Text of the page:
International Data Privacy Day is celebrated internationally on January 28 to raise awareness about online data protection and what can be done to safeguard privacy and increase trust. LinkedIn partnered with The National Cyber Security Alliance to host, Data Privacy Day 2020: A Vision for the Future, a series of panels to celebrate Data Privacy Day on Tuesday, January 28, 2020. Panelists discussed how the General Data Protection Regulation (GDPR) has changed global privacy, the effects of privacy legislation in the United States, the importance of data privacy, and ways future laws can protect consumers’ data.
Gregory Smolynec, Deputy Commissioner, Policy and Promotion Sector, Office of the Privacy Commissioner of Canada, provided the event’s opening remarks.
“No one owns privacy, no one owns this issue, that’s because it’s a shared value across democracies, one that makes our cities livable, one that makes our cultures vibrant,” Smolynec said. “It is instrumental to both liberty and democracy and it’s increasingly under threat.”
The event’s first two panels, “Privacy Across the Globe” and “CCPA (California Consumer Privacy Act) and the Wake of Privacy Legislation in the United States,” discussed the recent implementation of legislation both globally and within the nation to regulate the use of online data. Panelists praised GDPR in the European Union for setting standards to protect online data and giving consumers the power to control their personal information. Although pieces of legislation like the GDPR provide a set of guidelines for companies to follow, the range of topics they cover are often vague and risk becoming outdated as technology evolves. The panelists had similar comments about CCPA and its impact. CCPA is currently the broadest data privacy law enacted by a U.S. state and went into effect on January 1, 2020. CCPA allows consumers to have greater control over how their data is used; however, the experts criticized its low baseline of consumer control. The experts warned that it will take time for changes in privacy law to take place and for companies to adopt them.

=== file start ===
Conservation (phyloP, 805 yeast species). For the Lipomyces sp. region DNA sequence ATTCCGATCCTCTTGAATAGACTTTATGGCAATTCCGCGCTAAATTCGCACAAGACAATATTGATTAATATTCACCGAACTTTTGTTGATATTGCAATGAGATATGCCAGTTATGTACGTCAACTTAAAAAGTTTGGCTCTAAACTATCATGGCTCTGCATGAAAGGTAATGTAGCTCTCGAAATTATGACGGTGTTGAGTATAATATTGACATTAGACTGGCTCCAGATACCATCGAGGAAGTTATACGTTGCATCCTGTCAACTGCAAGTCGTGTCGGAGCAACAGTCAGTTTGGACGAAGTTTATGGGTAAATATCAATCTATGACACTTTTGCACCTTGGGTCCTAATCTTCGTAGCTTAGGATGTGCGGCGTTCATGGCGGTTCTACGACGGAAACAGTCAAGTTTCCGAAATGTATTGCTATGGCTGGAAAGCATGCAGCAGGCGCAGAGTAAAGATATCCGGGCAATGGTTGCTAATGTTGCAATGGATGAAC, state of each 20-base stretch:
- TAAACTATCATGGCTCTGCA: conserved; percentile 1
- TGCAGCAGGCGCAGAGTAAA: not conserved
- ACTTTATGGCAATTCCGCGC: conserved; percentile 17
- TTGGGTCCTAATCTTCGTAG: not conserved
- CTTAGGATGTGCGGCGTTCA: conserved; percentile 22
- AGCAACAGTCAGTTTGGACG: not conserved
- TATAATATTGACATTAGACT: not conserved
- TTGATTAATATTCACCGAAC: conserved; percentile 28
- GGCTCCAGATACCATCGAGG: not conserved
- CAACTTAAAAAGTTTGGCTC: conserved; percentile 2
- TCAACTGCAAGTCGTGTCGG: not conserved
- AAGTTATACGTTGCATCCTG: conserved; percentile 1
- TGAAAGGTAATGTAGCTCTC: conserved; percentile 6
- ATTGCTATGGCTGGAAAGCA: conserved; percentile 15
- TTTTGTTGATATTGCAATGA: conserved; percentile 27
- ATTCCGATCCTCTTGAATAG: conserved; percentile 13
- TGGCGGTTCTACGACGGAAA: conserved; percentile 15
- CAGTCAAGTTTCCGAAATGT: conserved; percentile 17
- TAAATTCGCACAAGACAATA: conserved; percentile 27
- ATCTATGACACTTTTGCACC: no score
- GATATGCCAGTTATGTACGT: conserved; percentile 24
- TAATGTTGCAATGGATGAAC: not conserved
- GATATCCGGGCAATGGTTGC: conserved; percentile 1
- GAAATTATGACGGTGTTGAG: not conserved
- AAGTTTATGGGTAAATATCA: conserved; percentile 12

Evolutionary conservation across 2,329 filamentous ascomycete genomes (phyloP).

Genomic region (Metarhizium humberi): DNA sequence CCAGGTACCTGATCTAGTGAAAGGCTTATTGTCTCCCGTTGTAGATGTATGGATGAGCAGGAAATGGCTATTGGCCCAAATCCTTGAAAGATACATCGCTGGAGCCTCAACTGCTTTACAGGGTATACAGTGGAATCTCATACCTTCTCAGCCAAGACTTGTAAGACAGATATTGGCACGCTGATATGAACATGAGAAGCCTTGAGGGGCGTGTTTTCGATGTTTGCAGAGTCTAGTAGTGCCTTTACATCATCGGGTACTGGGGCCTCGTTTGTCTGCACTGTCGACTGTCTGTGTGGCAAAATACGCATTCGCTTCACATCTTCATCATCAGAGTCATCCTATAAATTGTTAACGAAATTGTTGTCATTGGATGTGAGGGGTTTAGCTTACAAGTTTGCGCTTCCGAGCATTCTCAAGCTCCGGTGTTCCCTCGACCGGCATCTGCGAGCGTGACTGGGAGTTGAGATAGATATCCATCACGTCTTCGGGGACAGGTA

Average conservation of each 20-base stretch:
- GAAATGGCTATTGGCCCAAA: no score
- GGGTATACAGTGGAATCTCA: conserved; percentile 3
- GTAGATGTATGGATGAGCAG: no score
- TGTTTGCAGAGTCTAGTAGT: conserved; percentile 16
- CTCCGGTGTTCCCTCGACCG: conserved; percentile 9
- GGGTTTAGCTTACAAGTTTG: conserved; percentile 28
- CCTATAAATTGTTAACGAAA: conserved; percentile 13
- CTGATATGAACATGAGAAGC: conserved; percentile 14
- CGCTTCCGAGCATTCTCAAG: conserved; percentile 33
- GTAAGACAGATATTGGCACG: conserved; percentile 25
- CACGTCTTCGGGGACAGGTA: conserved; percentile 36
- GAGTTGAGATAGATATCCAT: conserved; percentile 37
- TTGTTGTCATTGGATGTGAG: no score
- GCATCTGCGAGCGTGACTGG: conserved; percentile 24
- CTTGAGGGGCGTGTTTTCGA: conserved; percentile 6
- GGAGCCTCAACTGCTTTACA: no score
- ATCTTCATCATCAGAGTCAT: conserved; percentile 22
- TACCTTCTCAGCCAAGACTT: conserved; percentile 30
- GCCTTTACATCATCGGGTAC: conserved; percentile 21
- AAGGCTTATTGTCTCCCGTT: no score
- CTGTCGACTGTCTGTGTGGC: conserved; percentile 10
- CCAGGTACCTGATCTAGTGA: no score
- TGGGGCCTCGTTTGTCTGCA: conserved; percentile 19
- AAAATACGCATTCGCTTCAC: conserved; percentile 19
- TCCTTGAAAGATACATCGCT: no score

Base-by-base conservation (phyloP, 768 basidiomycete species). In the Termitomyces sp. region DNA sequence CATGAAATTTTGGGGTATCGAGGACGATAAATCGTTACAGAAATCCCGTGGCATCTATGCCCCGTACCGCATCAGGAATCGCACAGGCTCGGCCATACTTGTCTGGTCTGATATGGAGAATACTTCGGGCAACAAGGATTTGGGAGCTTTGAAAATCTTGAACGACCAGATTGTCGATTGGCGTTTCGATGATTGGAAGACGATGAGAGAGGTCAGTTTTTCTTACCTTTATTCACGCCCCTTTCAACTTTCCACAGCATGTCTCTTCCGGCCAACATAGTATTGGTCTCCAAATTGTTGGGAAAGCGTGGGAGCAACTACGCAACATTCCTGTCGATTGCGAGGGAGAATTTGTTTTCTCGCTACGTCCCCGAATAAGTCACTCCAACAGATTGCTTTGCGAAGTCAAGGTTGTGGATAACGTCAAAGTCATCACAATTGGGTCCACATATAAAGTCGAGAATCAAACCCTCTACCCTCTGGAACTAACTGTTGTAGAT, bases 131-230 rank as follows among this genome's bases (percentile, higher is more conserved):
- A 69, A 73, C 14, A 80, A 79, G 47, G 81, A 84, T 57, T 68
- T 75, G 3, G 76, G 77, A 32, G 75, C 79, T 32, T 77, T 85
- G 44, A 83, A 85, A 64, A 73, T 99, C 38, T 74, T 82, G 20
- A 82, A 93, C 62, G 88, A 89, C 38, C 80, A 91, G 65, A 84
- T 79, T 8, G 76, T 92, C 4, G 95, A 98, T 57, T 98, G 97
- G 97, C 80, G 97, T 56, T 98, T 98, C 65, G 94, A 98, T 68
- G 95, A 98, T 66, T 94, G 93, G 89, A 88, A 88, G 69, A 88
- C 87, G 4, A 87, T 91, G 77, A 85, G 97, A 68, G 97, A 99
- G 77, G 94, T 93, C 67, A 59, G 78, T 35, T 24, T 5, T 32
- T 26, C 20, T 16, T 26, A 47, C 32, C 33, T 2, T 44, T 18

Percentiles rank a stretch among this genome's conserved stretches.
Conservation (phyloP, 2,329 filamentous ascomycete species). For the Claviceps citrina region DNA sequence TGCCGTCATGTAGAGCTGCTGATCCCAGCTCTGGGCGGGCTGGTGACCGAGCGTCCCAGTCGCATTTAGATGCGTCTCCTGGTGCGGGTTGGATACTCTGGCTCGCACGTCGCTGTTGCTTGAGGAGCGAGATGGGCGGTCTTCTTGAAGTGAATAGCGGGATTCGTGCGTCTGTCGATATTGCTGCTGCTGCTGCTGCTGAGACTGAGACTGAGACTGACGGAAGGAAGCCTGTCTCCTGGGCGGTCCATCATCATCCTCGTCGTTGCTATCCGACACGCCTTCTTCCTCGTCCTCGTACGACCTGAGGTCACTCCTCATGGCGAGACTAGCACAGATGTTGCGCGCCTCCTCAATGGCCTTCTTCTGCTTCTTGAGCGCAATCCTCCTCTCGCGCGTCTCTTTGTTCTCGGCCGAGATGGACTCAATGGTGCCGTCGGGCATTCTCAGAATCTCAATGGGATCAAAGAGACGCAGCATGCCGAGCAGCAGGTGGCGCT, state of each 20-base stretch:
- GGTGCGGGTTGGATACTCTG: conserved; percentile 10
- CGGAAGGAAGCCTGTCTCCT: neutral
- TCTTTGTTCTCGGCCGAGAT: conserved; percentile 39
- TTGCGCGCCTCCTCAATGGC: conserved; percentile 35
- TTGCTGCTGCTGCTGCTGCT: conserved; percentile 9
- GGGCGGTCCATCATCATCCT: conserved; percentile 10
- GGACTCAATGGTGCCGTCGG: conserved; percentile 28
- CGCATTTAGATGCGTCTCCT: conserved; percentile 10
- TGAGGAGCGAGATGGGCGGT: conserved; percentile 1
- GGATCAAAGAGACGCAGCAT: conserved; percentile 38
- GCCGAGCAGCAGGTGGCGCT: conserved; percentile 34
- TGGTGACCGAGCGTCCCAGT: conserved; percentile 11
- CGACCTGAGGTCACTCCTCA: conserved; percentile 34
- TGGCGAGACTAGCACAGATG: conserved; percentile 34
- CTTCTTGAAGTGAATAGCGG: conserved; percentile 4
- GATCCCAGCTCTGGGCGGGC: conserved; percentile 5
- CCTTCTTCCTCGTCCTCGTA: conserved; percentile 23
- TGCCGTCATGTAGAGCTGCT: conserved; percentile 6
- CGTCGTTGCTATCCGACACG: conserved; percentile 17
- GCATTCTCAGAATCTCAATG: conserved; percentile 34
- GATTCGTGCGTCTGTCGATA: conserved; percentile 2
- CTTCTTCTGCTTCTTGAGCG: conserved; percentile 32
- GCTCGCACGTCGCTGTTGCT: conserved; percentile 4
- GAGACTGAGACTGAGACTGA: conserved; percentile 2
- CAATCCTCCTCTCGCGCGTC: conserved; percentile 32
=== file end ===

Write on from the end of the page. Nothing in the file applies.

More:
“[CCPA] will be a bellwether for all the other states to follow,” Tom Pendergast, Chief Learning Officer, MediaPRO, declared. “There’s so much more awareness about privacy laws and individuals’ rights and it should also create a groundswell in interest among consumers in seeing things happen in their state. It’s an instigator for this happening across the nation.”
The final panel, “Industry Perspectives: Going Beyond Privacy Compliance,” centered on the actions businesses and governments could take to protect consumer data. The panelists recognized that although laws and regulations are influential in changing the way companies use and handle data, many businesses are already acting to empower consumers. Companies understand the importance of building trust with consumers and are shaping their values to be more conscious about privacy. The panelists urged consumers to take an active approach when deciding which companies/platforms to share data with. The experts emphasized that it is everyone’s responsibility to think about, and be aware of, how privacy impacts our daily lives.
“In our digital world progress and prosperity depends on trust, but today in the face of a growing backlash against the technology industry, because of revelations about the misuse of personal data, trust hangs in the balance,” Julie Brill, Chief Privacy Officer, Microsoft, said. “[We must] recognize that privacy isn’t simply a human right, it is a foundational right on which all other human rights are built.”